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State v. Wilburn
Tennessee Supreme Court
66 Tenn. 57 (1872)
An 1870 Tennessee statute prohibited the public or private carry of various weapons, including pistols and revolvers. The Tennessee Supreme Court held that the act was too broad because it amounted to a prohibition against ownership of military-style guns. A new version of the statute was passed in 1871, containing much the same language as the 1870 version but allowing the carry of army pistols. However, the law stipulated that army pistols could only be carried openly in the hands. Robert Wilburn (defendant) carried two handguns—one a military revolver, the other a non-military-style pocket pistol. Wilburn was indicted on two counts of violating the 1871 law. The second count, which pertained to the revolver, was dismissed before trial. The jury acquitted Wilburn on the first count, which pertained to the pocket pistol. The state (plaintiff) appealed the dismissal of the second count to the Tennessee Supreme Court.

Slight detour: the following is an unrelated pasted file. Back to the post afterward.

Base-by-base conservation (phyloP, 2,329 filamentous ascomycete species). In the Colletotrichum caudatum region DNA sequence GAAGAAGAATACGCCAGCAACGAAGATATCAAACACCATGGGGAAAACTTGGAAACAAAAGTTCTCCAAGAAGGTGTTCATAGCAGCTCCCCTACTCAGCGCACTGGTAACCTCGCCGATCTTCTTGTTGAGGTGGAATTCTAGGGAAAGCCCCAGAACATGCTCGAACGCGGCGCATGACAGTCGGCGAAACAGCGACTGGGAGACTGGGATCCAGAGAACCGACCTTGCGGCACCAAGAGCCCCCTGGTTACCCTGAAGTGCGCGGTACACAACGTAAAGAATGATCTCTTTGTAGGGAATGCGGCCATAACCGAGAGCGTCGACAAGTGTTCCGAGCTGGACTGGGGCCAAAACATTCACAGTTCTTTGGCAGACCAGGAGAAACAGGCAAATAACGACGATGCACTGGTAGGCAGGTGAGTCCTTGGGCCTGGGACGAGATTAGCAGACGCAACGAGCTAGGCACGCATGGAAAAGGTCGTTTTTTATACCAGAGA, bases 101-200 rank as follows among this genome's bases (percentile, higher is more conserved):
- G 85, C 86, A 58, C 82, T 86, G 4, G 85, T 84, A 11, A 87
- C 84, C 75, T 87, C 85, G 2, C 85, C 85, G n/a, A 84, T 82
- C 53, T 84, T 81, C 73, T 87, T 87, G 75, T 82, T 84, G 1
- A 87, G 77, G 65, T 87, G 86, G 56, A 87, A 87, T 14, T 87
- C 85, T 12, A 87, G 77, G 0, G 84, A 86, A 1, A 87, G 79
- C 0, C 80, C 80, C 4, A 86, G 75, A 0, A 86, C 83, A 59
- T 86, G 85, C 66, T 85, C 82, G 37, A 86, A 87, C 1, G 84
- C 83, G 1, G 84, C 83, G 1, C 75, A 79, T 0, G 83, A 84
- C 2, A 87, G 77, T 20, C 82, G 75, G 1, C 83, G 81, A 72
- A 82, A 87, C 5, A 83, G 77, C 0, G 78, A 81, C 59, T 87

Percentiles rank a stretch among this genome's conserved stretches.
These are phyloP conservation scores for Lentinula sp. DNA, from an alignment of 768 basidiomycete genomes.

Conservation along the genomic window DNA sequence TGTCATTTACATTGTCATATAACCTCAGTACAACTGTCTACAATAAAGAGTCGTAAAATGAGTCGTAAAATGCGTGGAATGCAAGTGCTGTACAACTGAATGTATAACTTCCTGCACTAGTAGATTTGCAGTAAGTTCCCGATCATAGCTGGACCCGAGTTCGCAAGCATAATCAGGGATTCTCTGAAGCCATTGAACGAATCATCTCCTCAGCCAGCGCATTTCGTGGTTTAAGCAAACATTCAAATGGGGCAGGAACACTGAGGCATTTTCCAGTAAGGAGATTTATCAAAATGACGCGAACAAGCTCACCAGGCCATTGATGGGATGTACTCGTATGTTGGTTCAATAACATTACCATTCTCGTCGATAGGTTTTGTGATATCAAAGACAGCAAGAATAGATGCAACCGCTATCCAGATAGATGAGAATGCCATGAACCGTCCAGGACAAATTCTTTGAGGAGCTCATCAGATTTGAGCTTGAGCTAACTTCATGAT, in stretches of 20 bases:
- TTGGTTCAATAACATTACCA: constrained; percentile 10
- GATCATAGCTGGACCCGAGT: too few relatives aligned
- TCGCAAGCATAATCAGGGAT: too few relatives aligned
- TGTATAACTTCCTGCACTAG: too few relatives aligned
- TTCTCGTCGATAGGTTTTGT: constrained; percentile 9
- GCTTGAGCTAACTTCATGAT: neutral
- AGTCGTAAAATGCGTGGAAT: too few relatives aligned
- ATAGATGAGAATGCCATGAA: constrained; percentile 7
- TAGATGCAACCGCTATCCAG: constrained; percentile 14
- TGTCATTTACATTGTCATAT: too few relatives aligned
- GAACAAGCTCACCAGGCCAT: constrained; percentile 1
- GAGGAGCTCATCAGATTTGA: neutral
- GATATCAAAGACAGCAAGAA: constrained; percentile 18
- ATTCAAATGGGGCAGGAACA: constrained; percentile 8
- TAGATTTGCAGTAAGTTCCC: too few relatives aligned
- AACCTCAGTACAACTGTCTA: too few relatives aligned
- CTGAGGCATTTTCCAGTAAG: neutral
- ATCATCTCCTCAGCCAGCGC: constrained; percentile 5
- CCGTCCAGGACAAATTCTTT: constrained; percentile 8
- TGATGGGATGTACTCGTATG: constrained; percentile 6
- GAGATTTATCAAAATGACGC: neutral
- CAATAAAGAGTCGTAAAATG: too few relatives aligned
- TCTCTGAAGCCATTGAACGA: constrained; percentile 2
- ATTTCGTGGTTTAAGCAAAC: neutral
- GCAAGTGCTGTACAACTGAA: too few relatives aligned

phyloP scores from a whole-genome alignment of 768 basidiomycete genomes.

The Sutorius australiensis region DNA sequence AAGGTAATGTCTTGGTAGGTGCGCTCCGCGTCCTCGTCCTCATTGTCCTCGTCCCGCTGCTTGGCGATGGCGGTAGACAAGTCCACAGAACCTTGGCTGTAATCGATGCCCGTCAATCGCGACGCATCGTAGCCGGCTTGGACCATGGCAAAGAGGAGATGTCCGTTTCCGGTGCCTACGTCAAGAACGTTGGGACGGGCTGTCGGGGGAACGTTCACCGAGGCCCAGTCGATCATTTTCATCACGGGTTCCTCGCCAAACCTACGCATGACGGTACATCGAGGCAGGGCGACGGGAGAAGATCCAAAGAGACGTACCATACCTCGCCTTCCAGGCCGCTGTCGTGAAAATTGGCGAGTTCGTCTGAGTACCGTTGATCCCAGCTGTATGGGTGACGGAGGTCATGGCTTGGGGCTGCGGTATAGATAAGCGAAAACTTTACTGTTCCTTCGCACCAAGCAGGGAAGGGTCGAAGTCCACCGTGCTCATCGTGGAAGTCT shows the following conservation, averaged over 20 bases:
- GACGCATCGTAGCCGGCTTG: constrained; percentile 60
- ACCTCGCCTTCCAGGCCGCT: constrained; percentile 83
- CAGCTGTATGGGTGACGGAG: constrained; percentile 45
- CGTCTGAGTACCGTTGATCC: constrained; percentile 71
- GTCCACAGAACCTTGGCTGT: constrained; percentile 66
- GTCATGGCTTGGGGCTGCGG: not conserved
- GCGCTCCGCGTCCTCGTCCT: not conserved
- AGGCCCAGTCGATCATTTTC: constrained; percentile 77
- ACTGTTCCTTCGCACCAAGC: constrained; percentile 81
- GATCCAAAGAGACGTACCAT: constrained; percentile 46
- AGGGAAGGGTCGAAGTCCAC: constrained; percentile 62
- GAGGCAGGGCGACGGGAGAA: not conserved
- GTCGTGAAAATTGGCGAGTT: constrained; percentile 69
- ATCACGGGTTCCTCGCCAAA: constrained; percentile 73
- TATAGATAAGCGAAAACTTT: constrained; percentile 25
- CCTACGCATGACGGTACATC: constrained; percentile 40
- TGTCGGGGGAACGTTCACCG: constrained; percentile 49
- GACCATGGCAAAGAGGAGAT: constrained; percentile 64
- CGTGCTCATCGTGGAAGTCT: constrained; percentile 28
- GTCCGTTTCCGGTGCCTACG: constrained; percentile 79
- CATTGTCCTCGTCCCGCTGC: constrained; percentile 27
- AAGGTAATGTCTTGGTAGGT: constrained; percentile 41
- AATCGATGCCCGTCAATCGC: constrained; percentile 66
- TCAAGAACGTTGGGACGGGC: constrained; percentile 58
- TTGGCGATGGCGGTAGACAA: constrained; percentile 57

Rule of Law
Holding and Reasoning (Nicholson, C.J.)
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